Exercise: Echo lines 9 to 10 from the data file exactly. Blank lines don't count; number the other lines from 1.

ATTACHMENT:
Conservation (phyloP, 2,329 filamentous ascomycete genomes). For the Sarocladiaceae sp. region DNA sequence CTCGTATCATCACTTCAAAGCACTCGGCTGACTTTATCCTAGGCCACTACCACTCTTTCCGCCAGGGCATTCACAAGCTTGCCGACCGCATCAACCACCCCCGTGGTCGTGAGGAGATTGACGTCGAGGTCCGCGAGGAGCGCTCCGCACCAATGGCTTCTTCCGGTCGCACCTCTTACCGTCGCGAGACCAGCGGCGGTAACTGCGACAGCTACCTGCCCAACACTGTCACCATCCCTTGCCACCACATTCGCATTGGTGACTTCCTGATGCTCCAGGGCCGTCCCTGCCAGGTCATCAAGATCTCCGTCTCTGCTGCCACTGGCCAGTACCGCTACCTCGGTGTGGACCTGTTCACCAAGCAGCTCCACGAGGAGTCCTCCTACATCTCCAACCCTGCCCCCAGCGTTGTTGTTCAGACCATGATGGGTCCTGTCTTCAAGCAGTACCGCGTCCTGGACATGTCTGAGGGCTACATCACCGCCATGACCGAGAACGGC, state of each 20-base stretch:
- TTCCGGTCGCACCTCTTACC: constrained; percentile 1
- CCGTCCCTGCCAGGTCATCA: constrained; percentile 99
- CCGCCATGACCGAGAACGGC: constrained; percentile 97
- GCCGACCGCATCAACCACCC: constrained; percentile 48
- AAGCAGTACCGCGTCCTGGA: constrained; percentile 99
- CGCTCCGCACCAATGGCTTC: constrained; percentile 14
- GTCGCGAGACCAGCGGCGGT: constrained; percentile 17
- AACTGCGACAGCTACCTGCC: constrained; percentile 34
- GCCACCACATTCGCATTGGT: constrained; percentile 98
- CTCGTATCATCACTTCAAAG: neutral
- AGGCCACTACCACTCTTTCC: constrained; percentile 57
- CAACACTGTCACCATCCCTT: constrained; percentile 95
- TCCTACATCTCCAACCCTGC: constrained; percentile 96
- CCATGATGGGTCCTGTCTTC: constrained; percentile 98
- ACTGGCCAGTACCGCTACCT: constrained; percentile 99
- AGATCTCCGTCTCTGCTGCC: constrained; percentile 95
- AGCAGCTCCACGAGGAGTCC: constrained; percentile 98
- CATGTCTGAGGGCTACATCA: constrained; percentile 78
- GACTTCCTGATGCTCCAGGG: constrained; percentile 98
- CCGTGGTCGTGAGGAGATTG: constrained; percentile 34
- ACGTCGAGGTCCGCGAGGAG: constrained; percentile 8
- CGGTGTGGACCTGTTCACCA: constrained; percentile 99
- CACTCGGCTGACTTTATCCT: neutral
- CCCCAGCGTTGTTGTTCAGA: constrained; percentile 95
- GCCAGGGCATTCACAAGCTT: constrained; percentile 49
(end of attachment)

- AACTGCGACAGCTACCTGCC: constrained; percentile 34
- GCCACCACATTCGCATTGGT: constrained; percentile 98